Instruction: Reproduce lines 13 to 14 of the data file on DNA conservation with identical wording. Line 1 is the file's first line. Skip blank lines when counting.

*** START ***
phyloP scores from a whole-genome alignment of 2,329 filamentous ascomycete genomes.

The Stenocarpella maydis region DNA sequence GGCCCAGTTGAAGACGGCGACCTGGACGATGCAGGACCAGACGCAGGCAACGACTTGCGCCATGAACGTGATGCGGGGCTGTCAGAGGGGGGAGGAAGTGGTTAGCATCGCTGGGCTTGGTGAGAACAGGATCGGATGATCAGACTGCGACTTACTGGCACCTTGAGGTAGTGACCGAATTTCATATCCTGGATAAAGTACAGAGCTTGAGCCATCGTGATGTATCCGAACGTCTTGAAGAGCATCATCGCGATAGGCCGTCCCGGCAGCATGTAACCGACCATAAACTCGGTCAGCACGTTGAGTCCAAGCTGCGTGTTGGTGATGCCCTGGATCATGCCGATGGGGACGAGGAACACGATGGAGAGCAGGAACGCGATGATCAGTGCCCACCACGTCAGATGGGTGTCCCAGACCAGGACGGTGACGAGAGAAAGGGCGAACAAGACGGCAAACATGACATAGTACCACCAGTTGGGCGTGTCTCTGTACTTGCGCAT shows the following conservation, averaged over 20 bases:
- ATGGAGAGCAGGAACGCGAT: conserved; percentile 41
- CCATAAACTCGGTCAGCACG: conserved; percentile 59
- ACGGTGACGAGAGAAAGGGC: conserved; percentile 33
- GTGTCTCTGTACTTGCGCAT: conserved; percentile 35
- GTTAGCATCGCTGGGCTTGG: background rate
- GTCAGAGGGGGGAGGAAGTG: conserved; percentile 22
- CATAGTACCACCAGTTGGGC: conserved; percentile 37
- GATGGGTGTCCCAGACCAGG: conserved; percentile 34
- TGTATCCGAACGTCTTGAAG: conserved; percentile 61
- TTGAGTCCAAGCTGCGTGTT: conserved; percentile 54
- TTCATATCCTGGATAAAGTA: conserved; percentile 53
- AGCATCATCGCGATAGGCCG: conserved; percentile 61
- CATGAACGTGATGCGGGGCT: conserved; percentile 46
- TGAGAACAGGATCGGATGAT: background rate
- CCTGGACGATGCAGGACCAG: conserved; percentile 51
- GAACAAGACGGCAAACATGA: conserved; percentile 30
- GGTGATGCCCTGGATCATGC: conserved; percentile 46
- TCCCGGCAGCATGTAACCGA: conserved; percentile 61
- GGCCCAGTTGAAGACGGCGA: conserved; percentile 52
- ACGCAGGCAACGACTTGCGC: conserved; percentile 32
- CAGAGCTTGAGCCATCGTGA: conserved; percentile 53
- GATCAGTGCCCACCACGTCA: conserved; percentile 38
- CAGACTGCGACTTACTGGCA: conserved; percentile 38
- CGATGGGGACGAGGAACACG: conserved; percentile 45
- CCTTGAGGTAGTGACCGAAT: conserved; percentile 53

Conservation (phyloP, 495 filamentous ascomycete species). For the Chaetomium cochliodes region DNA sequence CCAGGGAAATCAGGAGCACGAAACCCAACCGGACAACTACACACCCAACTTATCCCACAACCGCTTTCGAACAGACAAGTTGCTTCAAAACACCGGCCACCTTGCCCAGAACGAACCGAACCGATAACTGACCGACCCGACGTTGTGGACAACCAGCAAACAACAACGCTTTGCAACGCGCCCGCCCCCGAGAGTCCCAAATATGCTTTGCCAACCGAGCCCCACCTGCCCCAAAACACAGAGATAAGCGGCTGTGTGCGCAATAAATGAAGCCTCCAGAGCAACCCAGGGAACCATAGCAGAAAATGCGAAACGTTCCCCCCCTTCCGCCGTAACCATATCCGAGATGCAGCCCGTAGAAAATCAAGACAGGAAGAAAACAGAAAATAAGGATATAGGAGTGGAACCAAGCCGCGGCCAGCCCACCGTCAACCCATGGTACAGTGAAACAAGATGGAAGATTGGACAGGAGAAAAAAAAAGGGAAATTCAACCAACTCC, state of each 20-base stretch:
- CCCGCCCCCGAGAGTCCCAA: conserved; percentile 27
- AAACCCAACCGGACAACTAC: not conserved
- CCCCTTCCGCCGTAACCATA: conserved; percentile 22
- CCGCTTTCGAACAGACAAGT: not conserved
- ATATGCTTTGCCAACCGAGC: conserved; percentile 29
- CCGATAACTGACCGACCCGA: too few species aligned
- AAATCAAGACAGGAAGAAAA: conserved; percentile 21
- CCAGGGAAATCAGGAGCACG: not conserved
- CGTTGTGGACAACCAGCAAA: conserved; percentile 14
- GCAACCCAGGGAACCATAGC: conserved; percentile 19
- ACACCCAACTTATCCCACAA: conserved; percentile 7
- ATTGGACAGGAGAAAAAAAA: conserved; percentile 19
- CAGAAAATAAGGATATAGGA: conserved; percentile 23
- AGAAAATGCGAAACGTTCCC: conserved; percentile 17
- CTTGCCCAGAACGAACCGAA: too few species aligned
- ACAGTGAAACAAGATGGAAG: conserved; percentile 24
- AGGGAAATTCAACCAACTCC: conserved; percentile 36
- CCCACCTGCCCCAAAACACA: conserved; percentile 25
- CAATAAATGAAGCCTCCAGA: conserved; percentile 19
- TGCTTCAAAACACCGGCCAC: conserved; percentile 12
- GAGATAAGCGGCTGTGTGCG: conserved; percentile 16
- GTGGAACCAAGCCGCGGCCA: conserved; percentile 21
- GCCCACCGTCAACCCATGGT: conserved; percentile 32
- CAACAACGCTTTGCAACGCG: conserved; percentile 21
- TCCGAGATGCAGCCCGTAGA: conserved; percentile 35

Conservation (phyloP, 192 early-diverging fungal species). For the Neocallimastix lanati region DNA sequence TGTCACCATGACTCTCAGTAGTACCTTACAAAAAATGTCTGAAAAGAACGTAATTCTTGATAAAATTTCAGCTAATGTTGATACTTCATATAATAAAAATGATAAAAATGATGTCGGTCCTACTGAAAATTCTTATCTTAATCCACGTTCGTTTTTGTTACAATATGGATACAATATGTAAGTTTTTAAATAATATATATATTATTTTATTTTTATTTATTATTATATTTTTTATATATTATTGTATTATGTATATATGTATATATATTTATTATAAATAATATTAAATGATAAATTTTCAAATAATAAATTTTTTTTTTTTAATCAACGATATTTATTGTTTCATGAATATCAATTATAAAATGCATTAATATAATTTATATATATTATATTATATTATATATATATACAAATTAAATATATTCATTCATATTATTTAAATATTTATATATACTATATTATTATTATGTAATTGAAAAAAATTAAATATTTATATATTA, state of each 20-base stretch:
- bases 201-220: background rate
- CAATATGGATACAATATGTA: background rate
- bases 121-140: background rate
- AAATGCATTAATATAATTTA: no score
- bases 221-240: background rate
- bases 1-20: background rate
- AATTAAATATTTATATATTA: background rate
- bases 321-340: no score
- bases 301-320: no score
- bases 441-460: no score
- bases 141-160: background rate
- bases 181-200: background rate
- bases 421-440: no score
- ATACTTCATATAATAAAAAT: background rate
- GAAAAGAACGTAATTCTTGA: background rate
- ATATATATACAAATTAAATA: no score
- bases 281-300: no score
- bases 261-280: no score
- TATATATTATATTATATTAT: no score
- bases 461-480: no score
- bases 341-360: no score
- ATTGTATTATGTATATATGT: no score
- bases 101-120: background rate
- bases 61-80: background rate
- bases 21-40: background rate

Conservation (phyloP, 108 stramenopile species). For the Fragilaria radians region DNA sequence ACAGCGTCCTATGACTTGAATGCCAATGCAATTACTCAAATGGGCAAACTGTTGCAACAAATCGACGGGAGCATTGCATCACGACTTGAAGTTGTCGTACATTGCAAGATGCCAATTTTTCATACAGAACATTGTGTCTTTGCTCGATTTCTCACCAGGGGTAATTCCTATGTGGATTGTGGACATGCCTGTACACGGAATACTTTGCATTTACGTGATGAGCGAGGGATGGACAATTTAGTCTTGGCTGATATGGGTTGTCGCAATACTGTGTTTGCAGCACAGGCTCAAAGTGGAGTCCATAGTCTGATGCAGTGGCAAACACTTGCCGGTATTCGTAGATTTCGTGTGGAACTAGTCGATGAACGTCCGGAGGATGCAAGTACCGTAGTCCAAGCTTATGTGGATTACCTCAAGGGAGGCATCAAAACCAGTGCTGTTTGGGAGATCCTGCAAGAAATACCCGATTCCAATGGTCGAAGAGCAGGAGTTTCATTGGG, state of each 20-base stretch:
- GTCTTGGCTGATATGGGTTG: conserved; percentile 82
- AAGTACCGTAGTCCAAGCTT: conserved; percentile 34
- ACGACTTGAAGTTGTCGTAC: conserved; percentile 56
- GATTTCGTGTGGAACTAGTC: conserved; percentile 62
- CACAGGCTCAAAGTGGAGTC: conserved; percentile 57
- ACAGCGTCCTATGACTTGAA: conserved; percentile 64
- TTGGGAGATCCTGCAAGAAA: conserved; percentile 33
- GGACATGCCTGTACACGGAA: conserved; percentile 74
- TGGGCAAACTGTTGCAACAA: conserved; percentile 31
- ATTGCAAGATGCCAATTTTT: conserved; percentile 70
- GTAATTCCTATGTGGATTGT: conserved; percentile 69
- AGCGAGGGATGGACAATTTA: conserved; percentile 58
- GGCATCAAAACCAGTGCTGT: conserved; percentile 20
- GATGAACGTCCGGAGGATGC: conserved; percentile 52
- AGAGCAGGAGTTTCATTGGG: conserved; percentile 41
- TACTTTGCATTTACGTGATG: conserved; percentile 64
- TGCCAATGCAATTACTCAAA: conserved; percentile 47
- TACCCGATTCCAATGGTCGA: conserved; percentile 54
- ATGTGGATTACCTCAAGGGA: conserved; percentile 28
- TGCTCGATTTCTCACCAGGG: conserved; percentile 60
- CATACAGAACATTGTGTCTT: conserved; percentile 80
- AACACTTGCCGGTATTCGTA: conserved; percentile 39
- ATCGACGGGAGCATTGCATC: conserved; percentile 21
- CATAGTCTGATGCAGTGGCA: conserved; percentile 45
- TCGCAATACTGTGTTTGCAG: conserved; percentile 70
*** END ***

- TTCATATCCTGGATAAAGTA: conserved; percentile 53
- AGCATCATCGCGATAGGCCG: conserved; percentile 61